MINNEAPOLIS (FOX 9) - Schools across the state are closing for the next two days because of the bitter cold. The cancellations are leaving parents frazzled with last-minute child care options.
In Minneapolis and St. Paul there's a little known sick and safe time ordinance that allows both full-time and part-time employees to take paid time off if their company has more than six workers. If the company within those city limits has less than six employees, you are still entitled to time off, but it may not be paid.
“If you work within the City of Minneapolis and you thought you didn’t receive any sort of sick leave or PTO and thought you had no access to time off whatsoever that’s not true," said Brian Walsh, the manager of Labor Standards in Minneapolis.
Walsh says you must have already accrued time off within the company and notify your manager as soon as possible.
If staying home this week is not an option, there are several places like the YMCA, which is offering alternatives for child care. If you're already a member you can send your child for the day. Children ages 10 to 17 can even go alone. If you are not a member, the YMCA in north Minneapolis will be opening up emergency childcare Tuesday and Wednesday from 8 a.m. to 5:30 p.m. for school-aged kids for $12.
“We hear about working parents who say there isn’t a lot of options there isn’t a lot of options for me to do with my kid when I still need to go to work," said Greg Waibel of Greater Twin Cities YMCA.
The Boltz Family Martial Arts Academy in Mendota Heights is allowing parents to drop off kids for the day to run around and get some energy out. It’s $10 and kids get a meal plus an opportunity to put the tablets down. The owner says parents have been calling nonstop to sign their children up.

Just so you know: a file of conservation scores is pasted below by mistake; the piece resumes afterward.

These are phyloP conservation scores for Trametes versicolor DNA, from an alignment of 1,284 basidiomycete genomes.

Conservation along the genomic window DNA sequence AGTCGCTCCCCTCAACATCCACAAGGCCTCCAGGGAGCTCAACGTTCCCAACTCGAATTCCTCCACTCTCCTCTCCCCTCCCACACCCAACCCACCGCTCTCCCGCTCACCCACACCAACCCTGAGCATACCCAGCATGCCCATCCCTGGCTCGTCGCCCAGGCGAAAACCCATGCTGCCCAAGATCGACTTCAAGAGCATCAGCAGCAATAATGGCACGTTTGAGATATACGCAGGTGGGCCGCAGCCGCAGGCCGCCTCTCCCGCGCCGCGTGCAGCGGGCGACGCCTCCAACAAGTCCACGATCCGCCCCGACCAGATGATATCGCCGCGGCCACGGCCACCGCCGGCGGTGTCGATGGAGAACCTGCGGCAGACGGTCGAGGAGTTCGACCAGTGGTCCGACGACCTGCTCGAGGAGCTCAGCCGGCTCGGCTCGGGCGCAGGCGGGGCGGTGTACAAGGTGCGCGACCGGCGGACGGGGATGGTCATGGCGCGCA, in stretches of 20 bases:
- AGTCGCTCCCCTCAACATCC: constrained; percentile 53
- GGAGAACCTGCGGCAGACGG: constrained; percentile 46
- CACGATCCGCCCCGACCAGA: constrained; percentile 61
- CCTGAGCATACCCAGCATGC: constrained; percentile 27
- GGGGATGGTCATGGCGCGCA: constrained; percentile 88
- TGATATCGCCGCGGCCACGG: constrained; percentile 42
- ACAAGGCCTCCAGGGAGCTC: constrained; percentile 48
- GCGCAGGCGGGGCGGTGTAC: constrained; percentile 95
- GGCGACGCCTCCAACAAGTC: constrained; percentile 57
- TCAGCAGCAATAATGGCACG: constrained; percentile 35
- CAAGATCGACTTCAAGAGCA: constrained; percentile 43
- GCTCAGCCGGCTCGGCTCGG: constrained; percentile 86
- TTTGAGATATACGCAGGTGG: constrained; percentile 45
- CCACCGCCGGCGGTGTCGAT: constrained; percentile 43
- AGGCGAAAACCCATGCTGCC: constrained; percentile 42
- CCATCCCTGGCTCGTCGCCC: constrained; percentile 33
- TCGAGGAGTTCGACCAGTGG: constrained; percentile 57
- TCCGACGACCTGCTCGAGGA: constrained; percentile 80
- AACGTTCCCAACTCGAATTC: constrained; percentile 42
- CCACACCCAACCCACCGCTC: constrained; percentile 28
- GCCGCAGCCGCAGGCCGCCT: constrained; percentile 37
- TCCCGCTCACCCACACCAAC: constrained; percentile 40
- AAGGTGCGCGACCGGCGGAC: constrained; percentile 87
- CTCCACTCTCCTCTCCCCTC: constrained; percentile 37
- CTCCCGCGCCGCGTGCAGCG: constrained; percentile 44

"We’re going to open our doors because it’s always 72 and sunny in here,” said Greg Boltz Bolton of Boltz Martial Arts Academy.
In anticipation of the deep freeze, all this week the Elite Gymnastics Academy in Burnsville is hosting a Frozen Fun Day Camp.
“If it’s safe for our employees to get here, safe for our parents, then we are here,” said Michele Lukanen.
For a fee, pre-K through eighth grade students can spend the day at the camp.
“We keep them moving and grooving with crafts and snacks and open gym and activities,” said Lukanen.
On Monday, Lakeville Ames Arena opened its doors to dozens of students who saw their classes canceled due to winter weather.
“We kind of figured that we have staff here, we might as well open up, and charge a couple bucks and kids can have a fun day at the rink,” said Matt Nelson of the Lakeville Ames Arena.